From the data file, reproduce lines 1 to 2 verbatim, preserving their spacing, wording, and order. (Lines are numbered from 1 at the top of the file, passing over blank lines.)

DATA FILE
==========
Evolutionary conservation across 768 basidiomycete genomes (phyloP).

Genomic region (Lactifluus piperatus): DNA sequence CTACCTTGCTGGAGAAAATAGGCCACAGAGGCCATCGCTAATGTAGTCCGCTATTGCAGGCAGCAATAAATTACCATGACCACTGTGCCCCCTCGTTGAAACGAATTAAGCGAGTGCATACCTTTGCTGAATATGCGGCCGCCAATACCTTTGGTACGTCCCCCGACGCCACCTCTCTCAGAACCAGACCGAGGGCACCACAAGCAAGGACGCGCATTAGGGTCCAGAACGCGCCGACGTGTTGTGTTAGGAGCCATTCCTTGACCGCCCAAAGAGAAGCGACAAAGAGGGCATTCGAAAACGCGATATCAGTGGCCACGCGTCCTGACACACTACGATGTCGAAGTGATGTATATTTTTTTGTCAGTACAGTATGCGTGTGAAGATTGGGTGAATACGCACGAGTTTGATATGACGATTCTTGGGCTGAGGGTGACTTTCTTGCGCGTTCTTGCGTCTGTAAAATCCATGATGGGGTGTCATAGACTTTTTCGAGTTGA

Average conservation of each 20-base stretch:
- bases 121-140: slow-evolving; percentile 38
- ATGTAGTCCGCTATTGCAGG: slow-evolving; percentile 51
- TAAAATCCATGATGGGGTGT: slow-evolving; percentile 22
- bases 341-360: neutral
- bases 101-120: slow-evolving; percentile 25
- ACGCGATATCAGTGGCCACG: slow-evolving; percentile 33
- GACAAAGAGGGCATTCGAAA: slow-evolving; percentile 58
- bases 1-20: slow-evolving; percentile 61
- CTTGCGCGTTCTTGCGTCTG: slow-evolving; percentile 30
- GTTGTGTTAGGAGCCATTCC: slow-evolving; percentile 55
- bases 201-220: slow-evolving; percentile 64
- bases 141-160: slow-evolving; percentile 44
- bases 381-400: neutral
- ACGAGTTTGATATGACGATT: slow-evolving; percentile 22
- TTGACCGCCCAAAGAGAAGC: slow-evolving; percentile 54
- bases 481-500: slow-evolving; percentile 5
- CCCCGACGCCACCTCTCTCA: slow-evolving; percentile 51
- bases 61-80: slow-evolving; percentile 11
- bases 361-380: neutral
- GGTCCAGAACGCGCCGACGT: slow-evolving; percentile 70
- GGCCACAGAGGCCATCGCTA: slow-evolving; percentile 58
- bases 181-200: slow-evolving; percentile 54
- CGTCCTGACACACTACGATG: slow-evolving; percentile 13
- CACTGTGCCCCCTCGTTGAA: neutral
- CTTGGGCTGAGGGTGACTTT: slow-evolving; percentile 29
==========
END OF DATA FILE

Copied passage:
Evolutionary conservation across 768 basidiomycete genomes (phyloP).

Genomic region (Lactifluus piperatus): DNA sequence CTACCTTGCTGGAGAAAATAGGCCACAGAGGCCATCGCTAATGTAGTCCGCTATTGCAGGCAGCAATAAATTACCATGACCACTGTGCCCCCTCGTTGAAACGAATTAAGCGAGTGCATACCTTTGCTGAATATGCGGCCGCCAATACCTTTGGTACGTCCCCCGACGCCACCTCTCTCAGAACCAGACCGAGGGCACCACAAGCAAGGACGCGCATTAGGGTCCAGAACGCGCCGACGTGTTGTGTTAGGAGCCATTCCTTGACCGCCCAAAGAGAAGCGACAAAGAGGGCATTCGAAAACGCGATATCAGTGGCCACGCGTCCTGACACACTACGATGTCGAAGTGATGTATATTTTTTTGTCAGTACAGTATGCGTGTGAAGATTGGGTGAATACGCACGAGTTTGATATGACGATTCTTGGGCTGAGGGTGACTTTCTTGCGCGTTCTTGCGTCTGTAAAATCCATGATGGGGTGTCATAGACTTTTTCGAGTTGA